Back to my original topic: I think the Staedtler Noris can be seen as the archetype of a pencil in the UK and in Germany. In the UK the Staedtler tradition can also be seen quite often, but in both countries the Noris seems to be the pencil that is most ‘common’ and recognisable the same time.
Shanghai’s popular pencil
Last time I was in Shanghai I was trying find the Shanghainese equivalent by looking for the most common pencil in everyday life. I expected it would be the Chung Hwa 6151, just because it was a Shanghainese pencil you come across in stationery blogs or web sites, but I never really saw the 6151 in the wild. Instead I came across the Chung Hwa Drawing Pencil 101 again and again. Employees in supermarkets used it to make notes. Waiters in restaurants used it to take orders. It just seemed to be the most common pencil in Shanghai. If there are any reader who know or live in Shanghai and disagree please let me know. I would like to know what your experience is.
China First Pencil Company Ltd.
Before I go into more detail about this pencil I would like to talk about the manufacturer, Chung Hwa, first. There are many Chinese companies and products in different and unrelated industry sectors that are called Chung Hwa: there are Chung Hwa cigarettes, cars, there is Chung Hwa cognac, ink, etc. As far as I can tell these companies have usually no connection except the common name. Chung Hwa (PinYin: ZhongHua) does translate as ‘China’ but not in the normal sense, i.e. when you talk about the country, but in a cultural or literary sense.
The Chung Hwa pencil company traces it roots back to 1935. It changed the name a few times and today’s official name is China First Pencil Company Ltd. They manufacture graphite, colour and cosmetic pencils as well as pencil related stationery and machines for the pencil industry.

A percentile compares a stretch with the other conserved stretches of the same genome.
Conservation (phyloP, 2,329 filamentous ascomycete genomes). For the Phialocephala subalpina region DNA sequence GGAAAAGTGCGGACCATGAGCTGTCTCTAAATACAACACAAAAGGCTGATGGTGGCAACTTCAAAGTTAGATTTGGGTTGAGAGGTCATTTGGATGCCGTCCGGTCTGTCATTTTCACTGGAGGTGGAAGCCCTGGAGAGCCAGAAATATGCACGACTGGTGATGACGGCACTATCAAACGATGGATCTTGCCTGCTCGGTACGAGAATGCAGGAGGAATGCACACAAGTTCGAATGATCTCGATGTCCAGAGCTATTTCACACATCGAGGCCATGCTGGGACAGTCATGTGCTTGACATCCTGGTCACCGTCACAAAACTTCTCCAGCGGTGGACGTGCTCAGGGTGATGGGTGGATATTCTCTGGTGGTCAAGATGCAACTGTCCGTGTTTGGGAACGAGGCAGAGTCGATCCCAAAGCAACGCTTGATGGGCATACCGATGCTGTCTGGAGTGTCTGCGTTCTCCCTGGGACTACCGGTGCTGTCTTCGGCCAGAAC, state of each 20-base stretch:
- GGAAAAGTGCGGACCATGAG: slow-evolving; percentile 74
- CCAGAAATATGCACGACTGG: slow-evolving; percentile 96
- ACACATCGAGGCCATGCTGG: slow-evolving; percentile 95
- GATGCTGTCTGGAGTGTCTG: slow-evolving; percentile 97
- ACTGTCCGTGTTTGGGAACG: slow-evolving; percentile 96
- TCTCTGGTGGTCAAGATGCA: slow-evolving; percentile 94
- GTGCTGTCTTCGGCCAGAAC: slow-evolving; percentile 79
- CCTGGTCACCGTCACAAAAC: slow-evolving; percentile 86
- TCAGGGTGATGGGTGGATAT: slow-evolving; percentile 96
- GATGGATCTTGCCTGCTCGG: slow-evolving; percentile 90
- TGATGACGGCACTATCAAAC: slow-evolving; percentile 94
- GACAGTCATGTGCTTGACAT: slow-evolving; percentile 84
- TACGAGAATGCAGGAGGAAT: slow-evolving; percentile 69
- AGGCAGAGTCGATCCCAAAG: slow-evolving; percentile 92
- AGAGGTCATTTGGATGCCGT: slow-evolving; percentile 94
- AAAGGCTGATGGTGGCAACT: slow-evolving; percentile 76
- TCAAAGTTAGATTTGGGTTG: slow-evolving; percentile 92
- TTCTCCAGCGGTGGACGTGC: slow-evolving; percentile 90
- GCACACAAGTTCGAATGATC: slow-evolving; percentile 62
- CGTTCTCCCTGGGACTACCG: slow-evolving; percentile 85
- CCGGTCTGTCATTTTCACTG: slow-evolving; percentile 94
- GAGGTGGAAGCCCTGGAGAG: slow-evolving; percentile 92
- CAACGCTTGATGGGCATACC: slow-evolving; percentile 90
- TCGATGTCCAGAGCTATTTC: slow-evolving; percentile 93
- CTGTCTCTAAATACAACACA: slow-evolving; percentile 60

Today the Chung Hwa Drawing pencil‘s body has a dark green body colour with a light green pattern of bamboo leaves and totems printed over it. The pencil is hexagonal without a painted cap and is labelled on three sides. The wood used is rather red, but does not seem to be the Vatta wood (Macaranga Peltata) mention in a previous blog post. Two sides are labelled in white, one in white and gold. As far as I know the Chung Hwa 101 should be available 6H – H, F, HB, H – 6H. Despite my best efforts I was however unable to find this pencil in F, so I bought one pack in HB and one in H.
…compared to the Staedtler Noris
Since this pencil seems to be Shanghai’s everyday pencil I thought it would be a good idea to compare it to what I think is the UK’s and Germany’s everyday pencil, the Staedtler Noris, as explained earlier. Let’s start by looking at the finish. I like the fact that you can see the wood grain through the paint, but on the 101 the paint has not been applied as well as on the Noris. This applies to both the dark green base and the light green pattern. The Chung Hwa Drawing Pencil 101 in HB is also not as soft and smooth as a Noris HB. It is not yet scratchy and certainly not worse than an average pencil. The graphite is not too reflective and does not smudge, so keeping the price in mind the 101 HB is very good value for money. The 101 in H is also very good for the price, but compared to the Noris in H it is much softer, more like an F grade pencil.
The Chun Hwa Drawing Pencil 101 offers very good value for money. It is not really a great pencil that can compete with good pencils, but it is definitely better than the average no name pencil and better than many cheap branded pencils.
As usual: the paper that can be seen in the comparison photo of this blog post is the Bloc Rhodia Nº 13.